Word War Z
Starring: Brad Pitt, Mireille Enos, James Badge Dale.
Directed by Marc Forster
Written by Matthew Carnahan
Horror, action. 116 minutes. Rated M, violence – offensive language and horror.
Zombie holocaust extravaganza, World War Z, proves Hollywood is still a long way from delivering a definitive “double tap” on undead creepies – although it’s been a while since a zombie flick was this scary or beautifully put together.
Former UN investigator Gerry Lane (Brad Pitt) has given up life at the front line to be with his family, but when an outbreak of a new super virus sends the country into chaos, Jerry is forced to trade his unique skills for their safety.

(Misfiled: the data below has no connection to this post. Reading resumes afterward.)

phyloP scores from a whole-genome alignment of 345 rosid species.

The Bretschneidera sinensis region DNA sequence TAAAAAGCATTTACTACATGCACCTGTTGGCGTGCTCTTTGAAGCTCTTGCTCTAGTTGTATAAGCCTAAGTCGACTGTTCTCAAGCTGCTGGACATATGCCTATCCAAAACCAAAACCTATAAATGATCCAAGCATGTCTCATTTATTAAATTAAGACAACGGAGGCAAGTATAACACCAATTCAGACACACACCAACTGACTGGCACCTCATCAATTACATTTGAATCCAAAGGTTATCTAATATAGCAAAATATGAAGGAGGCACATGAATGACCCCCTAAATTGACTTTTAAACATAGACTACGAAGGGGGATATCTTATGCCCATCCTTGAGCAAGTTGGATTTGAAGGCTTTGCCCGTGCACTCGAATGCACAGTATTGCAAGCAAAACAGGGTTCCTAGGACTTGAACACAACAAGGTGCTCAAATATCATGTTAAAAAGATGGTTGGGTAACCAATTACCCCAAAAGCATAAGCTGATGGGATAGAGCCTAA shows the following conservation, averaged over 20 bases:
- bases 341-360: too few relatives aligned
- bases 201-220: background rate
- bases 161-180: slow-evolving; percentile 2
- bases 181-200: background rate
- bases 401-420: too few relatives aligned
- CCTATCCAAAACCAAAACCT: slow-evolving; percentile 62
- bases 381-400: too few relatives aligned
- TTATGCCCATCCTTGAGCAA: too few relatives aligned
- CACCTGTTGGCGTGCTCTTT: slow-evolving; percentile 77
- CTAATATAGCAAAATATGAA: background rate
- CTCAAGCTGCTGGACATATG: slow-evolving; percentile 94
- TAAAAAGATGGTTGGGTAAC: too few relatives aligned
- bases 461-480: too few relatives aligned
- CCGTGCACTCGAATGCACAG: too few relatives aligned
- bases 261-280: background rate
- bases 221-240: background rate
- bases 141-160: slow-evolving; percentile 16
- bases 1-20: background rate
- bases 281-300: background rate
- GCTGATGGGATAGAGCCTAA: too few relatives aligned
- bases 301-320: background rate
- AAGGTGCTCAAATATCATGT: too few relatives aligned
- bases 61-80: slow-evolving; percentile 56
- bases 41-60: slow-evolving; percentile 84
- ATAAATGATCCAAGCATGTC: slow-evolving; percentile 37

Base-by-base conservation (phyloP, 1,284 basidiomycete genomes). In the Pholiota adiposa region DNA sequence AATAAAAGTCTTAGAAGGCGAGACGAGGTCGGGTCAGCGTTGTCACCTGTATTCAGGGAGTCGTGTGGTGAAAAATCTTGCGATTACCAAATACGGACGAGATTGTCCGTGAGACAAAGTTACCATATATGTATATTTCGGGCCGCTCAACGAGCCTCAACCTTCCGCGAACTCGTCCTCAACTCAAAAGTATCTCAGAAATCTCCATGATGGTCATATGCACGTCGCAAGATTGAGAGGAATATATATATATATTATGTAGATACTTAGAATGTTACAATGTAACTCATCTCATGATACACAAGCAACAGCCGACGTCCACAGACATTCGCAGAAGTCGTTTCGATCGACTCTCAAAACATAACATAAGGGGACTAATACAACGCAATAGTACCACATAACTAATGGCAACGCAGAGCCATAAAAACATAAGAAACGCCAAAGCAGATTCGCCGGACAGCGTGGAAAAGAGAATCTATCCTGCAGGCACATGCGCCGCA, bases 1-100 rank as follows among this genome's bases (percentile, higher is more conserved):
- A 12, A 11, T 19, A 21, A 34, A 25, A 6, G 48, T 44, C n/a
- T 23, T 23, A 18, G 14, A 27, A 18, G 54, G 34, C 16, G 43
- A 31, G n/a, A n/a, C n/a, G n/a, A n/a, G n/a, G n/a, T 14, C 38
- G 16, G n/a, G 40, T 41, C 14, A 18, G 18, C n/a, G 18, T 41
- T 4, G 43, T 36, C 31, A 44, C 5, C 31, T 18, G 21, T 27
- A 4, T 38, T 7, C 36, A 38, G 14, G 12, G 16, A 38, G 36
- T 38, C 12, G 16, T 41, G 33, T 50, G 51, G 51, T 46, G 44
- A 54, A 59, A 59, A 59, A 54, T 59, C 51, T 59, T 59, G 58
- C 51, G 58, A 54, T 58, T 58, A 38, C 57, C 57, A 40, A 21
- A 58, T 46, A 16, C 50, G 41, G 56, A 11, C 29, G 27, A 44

Now in a battle against time to find the outbreak’s ground zero, Jerry must travel from Korea to Israel to Wales, evading the undead tide in the search for a cure.
Based on the book by Max Brooks, director Marc Forster’s (Quantum of Solace) take on the tale of an investigator putting the pieces together after humanity survives the zombie holocaust is altogether more cogent, suspenseful and – thank god – cinematic than the novel.
Like the unholy love child of British zombie masterpiece 28 Days Later, Contagion and The Walking Dead, WWZ lands us in the middle of the action, giving the unlikeliest of horror conceits – a tidal wave of the dead hungry for live flesh – a context that is uncomfortably realistic.
Sold by a stellar cast, the film’s pace is frenetic without being out of control, the characters expertly drawn and the chatter kept to a minimum.
And despite offering nothing new to the genre, it really works. Scenes in which major cities are overrun left me the most tense I have ever been in a cinema.
I’m reluctant to say this is the end of zombies at the movies.
It seems, like the subject matter, zombie films never die.